Senate passes bill to curb improper teacher-student relationships


The state Senate unanimously approved sweeping reforms on Wednesday intended to crack down on the growing problem of improper relationships between teachers and students.

Among the provisions of Senate Bill 7 filed by Sen. Paul Bettencourt, R-Houston, and co-authored by the rest of the members of the Senate:

  • A teacher would be charged with improper relationship with a student, even if the student attends school outside of the teacher’s school district.
  • A teacher’s teaching license would be automatically revoked if he or she must register as a sex offender or receives a deferred adjudication of guilt.
  • Principals, not just superintendents, would have to report teacher misconduct to the Texas Education Agency.
  • A principal or superintendent who fails to report misconduct would be charged with a Class A misdemeanor and failure to report intentionally could lead to a state jail felony.

“It’s an attack on our school kids. The schools and the teachers and the students, especially, are irrevocably changed once a relationship like this occurs,” Bettencourt said.

The bill will now go to the House.

The number of cases of improper relationships between teachers and students in Texas have been on the rise over at least the last eight years. Last year, TEA opened 222 new cases. Between Sept. 1 and Jan. 31, the agency has opened 97 cases, surpassing the number during the same period last year.

An American-Statesman investigation last month found that fewer than half of the hundreds of teachers who lost their licenses after being investigated for an improper relationship with a student were charged with a crime. In cases where no charges occurred, very little information was readily available to the public.

Addressing the issue has been among the Senate’s top priorities this session.

Other provisions of SB 7 include:

  • The pension revocation of a teacher who has been convicted of a certain felony, including improper relationship with a student, sexual assault and continuous sexual abuse of a child.
  • Allowing TEA to subpoena witness testimony.
  • Requiring school districts to implement policies regarding proper teacher-student communications online and over text messages.
  • Revoking the teaching license of an administrator who helps a teacher who had improprieties with a student get a job at another school district; an administrator’s license could also be revoked if he or she should have known about the teacher’s improprieties.
  • TEA could investigate a school district’s accreditation if it does not cooperate with TEA on a teacher investigation.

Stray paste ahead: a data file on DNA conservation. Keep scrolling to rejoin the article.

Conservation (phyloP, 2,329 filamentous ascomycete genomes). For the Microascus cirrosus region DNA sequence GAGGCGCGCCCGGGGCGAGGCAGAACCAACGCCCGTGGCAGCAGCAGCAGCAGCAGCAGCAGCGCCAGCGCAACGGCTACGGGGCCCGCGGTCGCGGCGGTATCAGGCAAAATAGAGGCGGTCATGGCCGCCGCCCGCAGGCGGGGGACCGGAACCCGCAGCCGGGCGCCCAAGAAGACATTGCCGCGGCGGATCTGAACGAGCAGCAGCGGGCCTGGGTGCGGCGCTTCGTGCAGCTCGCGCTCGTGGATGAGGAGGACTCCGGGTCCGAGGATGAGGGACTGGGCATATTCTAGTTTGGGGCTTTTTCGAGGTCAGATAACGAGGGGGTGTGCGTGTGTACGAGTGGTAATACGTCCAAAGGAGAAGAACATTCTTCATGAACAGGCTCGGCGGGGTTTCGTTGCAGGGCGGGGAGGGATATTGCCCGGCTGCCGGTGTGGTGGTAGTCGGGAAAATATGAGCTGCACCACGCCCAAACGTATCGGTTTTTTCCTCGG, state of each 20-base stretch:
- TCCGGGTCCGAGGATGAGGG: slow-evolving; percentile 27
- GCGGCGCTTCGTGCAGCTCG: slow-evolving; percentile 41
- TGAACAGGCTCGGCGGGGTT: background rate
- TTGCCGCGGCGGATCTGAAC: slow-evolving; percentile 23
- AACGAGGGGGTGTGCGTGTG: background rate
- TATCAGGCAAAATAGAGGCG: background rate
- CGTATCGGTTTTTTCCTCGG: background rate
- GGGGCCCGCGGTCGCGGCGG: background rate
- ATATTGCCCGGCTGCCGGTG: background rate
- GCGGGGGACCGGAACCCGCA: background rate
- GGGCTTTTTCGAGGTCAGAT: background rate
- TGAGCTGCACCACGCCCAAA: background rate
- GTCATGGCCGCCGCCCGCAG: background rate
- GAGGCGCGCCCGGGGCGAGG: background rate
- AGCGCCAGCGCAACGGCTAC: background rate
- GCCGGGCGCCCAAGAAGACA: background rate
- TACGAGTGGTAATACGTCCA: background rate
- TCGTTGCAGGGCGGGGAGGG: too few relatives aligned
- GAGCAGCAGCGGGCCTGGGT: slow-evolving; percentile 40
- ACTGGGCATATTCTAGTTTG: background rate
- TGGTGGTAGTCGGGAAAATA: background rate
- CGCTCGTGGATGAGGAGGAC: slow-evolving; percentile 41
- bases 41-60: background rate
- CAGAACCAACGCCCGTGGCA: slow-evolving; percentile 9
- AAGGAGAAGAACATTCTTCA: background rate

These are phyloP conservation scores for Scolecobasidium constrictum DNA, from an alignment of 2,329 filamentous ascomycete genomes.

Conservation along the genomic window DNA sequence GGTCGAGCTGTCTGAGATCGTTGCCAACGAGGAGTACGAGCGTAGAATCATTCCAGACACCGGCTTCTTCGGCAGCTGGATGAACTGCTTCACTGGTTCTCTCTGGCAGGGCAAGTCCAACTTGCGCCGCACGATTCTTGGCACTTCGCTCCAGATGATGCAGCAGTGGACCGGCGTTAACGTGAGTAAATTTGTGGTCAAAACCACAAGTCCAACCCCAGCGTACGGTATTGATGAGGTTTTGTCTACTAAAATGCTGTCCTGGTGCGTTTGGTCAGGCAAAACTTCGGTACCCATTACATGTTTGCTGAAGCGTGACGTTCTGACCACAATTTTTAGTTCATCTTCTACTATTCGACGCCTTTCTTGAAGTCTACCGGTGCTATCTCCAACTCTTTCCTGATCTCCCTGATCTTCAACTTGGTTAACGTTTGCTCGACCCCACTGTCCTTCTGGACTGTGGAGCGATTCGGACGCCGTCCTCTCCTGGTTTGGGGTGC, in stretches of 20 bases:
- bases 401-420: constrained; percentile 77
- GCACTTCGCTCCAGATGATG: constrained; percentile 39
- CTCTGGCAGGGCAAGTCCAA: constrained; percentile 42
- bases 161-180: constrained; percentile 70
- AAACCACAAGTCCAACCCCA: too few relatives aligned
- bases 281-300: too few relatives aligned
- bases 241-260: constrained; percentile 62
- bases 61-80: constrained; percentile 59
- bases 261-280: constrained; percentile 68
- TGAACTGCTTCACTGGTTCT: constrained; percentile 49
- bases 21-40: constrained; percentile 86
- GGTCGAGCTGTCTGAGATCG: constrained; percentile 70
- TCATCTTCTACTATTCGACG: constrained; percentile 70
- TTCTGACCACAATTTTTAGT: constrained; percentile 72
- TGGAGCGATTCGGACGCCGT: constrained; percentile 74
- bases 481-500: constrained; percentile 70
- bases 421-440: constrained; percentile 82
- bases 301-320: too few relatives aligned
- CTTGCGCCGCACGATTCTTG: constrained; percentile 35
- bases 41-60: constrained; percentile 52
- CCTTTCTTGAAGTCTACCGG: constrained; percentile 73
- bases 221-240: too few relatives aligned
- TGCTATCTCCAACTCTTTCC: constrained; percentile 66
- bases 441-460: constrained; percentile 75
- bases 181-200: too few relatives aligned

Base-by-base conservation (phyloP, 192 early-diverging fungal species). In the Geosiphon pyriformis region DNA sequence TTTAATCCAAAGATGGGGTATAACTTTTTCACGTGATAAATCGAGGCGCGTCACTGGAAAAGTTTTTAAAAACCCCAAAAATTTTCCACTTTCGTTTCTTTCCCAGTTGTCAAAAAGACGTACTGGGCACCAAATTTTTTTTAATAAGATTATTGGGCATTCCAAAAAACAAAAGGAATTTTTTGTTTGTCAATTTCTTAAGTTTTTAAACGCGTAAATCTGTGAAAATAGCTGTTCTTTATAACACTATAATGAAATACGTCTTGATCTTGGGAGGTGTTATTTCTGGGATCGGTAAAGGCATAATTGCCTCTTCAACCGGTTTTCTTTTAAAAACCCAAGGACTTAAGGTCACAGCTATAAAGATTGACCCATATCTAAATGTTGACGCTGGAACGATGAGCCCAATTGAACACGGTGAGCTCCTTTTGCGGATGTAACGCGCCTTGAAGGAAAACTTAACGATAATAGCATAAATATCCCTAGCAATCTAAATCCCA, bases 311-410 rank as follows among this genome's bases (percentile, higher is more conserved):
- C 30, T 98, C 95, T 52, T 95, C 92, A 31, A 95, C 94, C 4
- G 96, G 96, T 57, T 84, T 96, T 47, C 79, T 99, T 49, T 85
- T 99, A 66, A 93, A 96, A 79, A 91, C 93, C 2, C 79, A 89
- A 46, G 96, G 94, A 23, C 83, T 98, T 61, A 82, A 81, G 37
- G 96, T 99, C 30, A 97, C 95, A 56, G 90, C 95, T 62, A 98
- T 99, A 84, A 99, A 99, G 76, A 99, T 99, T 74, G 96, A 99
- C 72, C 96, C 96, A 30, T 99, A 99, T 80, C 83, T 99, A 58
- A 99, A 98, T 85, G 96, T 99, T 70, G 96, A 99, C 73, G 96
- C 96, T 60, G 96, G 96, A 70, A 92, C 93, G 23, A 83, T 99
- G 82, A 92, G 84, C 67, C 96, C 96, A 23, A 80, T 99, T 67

• More teacher training on proper boundaries with students.



Reader Comments ...


Next Up in Texas News & Politics

WEATHER: Scattered rain, storms possible across Austin today
WEATHER: Scattered rain, storms possible across Austin today

Monday forecast for Austin: Scattered storms are expected across the Austin area today, with a 60 percent chance of rain throughout the day, which will drop to 40 percent this evening, the National Weather Service says. However, once again the worst of the rain will be focused in West Texas, out in the Edwards Plateau. The Austin area is only...
Proposed MoPac settlement terms to become public Tuesday
Proposed MoPac settlement terms to become public Tuesday

Details of a settlement between the MoPac toll project’s government overseer and its tardy contractor should emerge this morning, when the Central Texas Regional Mobility Authority board is scheduled to discuss the deal in closed session and then vote on it in public. Officials could announce, as well, the opening date of the next section of...
Court backs, for now, Ken Paxton prosecutors in fight over payment
Court backs, for now, Ken Paxton prosecutors in fight over payment

The state’s highest criminal court late Monday temporarily halted a lower-court order that had blocked payments to prosecutors in the criminal case against Texas Attorney General Ken Paxton. The Texas Court of Criminal Appeals gave Collin County — which had sued to halt the payments, saying they were based on an excessive $300 rate &mdash...
Sheriff will enforce immigration detentions after SB 4 court ruling
Sheriff will enforce immigration detentions after SB 4 court ruling

Travis County Sheriff Sally Hernandez ordered her office to start honoring all federal immigration detention requests placed on local jail inmates after a federal appeals court ruling Monday allowed parts of Senate Bill 4, the controversial “sanctuary cities” ban, to go into effect. The appellate court’s order essentially undoes Hernandez&rsquo...
Judge to rule on DA’s request to put hold on Rep. Dukes’ felony charges
Judge to rule on DA’s request to put hold on Rep. Dukes’ felony charges

After admitting they were caught off guard by a flip-flopping witness in state Rep. Dawnna Dukes’ corruption case, Travis County prosecutors are asking a judge to grant a trial delay so they can have more time to prove 13 felony charges. The outcome of a hearing Tuesday afternoon will determine whether the district attorney’s office gets...
More Stories